The Ultimate Guide To Being A Landlord

landlord-guide

Whether you’ve been in the industry for years or are just starting out, everyone can use some guidance and advice every now and then. Discover all you need to know about being a landlord in today’s market with this informative and extensive guide, covering everything from your responsibilities and rights to insurance and taxes.

 

What Are My Responsibilities As A Landlord?

Your responsibilities include:

  • Ensuring all gas and electrical equipment, such as microwaves and ovens, are fitted correctly and are safe to use. For gas appliances, a Gas Safe Engineer should check their functionality and safety annually.
  • Property maintenance, keeping it free of hazards. This includes installing and regularly testing smoke and carbon monoxide alarms and carrying out repairs.
  • Provide your tenants an Energy Performance Certificate (EPC), which gives the property an energy efficiency rating from A to G, as well as advice on how to save money.
  • If you’re renting out your house, you must place your tenant’s deposit in a government-approved scheme, such as Deposit Protection Service, MyDeposits or Tenancy Deposit Scheme.
  • You must check that your potential tenant has the right to rent your property and provide them with the ‘How to rent’ checklist when they move in.

 

EPC-Energy-performance-certificate

 

What Rights Do I Have As A Landlord?

  • To have your rent paid (and be able to evict tenants for failure to do so).
  • Increase rent fees so long as its justifiable.
  • Charge tenants for any damage they cause to the property.
  • Agree the terms of the tenancy.
  • Receive notice of tenant departure.

 

It should be noted you can’t visit/enter the property as you please. A day’s notice is usually required even if your visit is to carry out repairs.

 

tenancy-agreement

 

Ways To Find New Tenants

When advertising your property, imagine what would appeal to the average tenant. A clean, de-cluttered house with sharp looking appliances and comfy furniture (if included) will help tenants visualise your property as their home. Take photographs of key rooms (bedrooms, bathrooms, the kitchen and lounge) to aid the advertisements reach.

 

Great places to advertise your property include:

  • Rightmove.
  • Zoopla.
  • Gumtree.

 

You may even be able to find local Facebook groups for people looking to live in the area.

 

When you’ve got some interest, hold an ‘open house’ where potential tenants can view the property, get to know you and ask any questions they may have. You can also check whether they’d make good tenants. Background checks are a good idea too. You’ll want to check:

  • Current debts.
  • Evictions.
  • Criminal Records.
  • Employment Status.
  • Credit Rating and Financial Information.
  • Character References (e.g. from their employer and previous landlord).

 

kitchen-stove-sink-kitchen-counter-349749

 

 How Much Rent Should I Charge?

Be fair to yourself, but realistic. Work out monthly costs including electricity, heating and Wi-Fi and leave yourself room for profit. A good tip is to look at letting and renting websites and see how much landlords are charging for similar properties within your area. Take note of how your property compares to others. If it has an additional bathroom, a bigger garden and has been refurbished, you can clearly charge more than your competition.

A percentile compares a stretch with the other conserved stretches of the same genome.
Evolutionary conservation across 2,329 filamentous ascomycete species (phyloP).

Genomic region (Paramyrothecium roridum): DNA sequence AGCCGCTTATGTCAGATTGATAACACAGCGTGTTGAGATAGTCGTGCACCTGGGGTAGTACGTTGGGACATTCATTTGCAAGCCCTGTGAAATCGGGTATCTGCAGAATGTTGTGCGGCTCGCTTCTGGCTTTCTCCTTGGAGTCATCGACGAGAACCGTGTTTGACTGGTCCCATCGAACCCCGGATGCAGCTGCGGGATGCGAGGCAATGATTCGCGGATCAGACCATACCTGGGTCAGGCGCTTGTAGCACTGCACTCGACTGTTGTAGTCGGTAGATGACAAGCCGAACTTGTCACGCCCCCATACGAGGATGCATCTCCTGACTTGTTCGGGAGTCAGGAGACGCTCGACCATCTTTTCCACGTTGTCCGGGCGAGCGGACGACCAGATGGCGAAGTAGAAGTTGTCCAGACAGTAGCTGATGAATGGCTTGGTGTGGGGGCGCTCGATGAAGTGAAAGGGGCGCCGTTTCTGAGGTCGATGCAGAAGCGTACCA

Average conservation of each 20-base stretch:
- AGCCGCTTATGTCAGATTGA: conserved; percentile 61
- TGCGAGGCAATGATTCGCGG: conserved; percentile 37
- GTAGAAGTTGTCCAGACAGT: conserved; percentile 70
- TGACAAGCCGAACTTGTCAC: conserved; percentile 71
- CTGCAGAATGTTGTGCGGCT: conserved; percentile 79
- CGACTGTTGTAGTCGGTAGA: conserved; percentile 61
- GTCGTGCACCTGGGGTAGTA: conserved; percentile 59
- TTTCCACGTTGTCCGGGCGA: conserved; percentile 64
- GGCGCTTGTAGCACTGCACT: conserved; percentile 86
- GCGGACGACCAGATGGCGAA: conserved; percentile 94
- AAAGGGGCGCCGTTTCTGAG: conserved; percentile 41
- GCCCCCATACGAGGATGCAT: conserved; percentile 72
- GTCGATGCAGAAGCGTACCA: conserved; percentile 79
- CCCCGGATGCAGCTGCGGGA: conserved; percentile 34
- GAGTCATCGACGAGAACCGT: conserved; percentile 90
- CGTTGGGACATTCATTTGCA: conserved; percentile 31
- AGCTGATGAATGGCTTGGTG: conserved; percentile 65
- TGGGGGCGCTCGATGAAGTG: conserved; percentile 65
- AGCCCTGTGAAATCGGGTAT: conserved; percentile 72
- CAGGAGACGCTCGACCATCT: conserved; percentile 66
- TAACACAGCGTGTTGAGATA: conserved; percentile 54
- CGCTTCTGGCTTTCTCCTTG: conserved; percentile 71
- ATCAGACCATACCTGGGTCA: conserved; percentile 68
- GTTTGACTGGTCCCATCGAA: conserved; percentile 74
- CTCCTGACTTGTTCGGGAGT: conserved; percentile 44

Feel free to use Zoopla’s monthly rental estimation tool to help with your calculations.

 

What Paperwork Do I Need To Sort Out?

 

The Tenancy Agreement is arguably the most important piece of paperwork, detailing rent and how it’ll be paid, any landlord and tenant obligations and how the deposit will be protected. It can also set out whether the property can be sublet and who’s responsible for small repairs. It’s imperative the Agreement is fair, legal and does not discriminate against tenants on the basis of disability, religion or race for example.

 

If you’re renting out your property, yet are still paying off the mortgage, you’ll need to send your lender a ‘consent to rent’ form to inform them of the change in habitation. This consent may only last a few years, so it’s worth considering a buy-to-let mortgage too.

 

Keep a record of all appliances, furnishings and the condition of items you’ve installed so that any damage can be taken out of the deposit should it occur. Taking photographs, as well as getting tenants to sign an inventory and schedule of condition will act as proof should there be future disputes.

 

As mentioned above, you also need to give your tenants the ‘How to rent’ guide, an EPC and if applicable, a gas safety certificate.

 

how-to-rent

 

How About Insurance?

Yes. You’ll need to organise that too. As a landlord, you need to safeguard your property from accidental damage such as fire, floods and theft. A landlord insurance policy can do just that, as well as cover:

  • Loss of Rent.
  • Property Owners Liability.
  • Landlord Contents.

We’re not only estate agents, we are insurance brokers too. Click here to learn more about our landlord insurance policies.

 

What Taxes Do I Need To Pay?

  • Income Tax on the rent you’re paid.
  • Class 2 National Insurance (if renting out properties counts as your business).
  • Stamp Duty Tax.
  • Capital Gains Tax (when you sell the property).

 

Luckily, there are some tax-deductible costs, including utilities, repairs, legal and letting agent fees.

 

What If I Require Help?

Then we can help you. We can help you advertise your property, provide guidance on best practices and ensure you’re updated on changes within the industry. To find out more, call us today!

Our Office Numbers:

Radcliffe: 0161 723 1155

Burnley: 01282 427 445

Greenmount: 01204 882233

Ramsbottom: 01706 48 9966

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